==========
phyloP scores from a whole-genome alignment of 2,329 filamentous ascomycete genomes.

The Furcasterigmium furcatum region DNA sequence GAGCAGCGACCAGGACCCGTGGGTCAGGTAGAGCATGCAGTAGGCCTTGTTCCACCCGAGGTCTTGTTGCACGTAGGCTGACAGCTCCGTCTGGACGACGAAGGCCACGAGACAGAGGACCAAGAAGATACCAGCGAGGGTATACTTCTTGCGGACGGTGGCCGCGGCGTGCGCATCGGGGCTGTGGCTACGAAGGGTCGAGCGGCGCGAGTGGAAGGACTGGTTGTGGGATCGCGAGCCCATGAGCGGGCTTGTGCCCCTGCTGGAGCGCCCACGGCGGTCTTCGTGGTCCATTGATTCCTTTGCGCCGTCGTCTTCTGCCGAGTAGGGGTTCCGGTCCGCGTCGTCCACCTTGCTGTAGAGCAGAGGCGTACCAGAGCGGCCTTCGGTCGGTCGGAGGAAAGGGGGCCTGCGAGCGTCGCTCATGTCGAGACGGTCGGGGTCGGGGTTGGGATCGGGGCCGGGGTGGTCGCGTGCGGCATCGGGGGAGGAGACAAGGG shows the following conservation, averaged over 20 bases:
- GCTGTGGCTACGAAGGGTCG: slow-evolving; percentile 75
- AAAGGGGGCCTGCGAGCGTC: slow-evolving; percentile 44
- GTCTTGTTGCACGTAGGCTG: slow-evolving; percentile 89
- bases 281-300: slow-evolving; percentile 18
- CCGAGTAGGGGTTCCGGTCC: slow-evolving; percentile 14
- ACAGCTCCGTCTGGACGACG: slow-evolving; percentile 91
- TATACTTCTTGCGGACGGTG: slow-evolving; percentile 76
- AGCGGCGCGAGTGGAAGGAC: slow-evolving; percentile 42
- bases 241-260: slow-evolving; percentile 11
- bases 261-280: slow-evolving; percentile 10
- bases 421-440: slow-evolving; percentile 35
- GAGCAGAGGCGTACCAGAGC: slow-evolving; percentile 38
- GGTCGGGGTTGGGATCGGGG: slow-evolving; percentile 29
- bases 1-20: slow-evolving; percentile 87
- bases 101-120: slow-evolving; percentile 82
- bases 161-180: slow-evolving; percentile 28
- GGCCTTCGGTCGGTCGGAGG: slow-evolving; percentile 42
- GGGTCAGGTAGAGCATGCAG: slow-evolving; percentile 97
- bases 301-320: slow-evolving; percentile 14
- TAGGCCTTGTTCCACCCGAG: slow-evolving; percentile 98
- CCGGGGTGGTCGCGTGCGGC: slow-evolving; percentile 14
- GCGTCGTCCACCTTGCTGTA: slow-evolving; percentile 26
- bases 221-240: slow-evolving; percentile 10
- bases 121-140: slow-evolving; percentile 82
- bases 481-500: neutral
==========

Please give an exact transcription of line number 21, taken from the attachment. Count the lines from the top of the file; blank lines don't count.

- bases 301-320: slow-evolving; percentile 14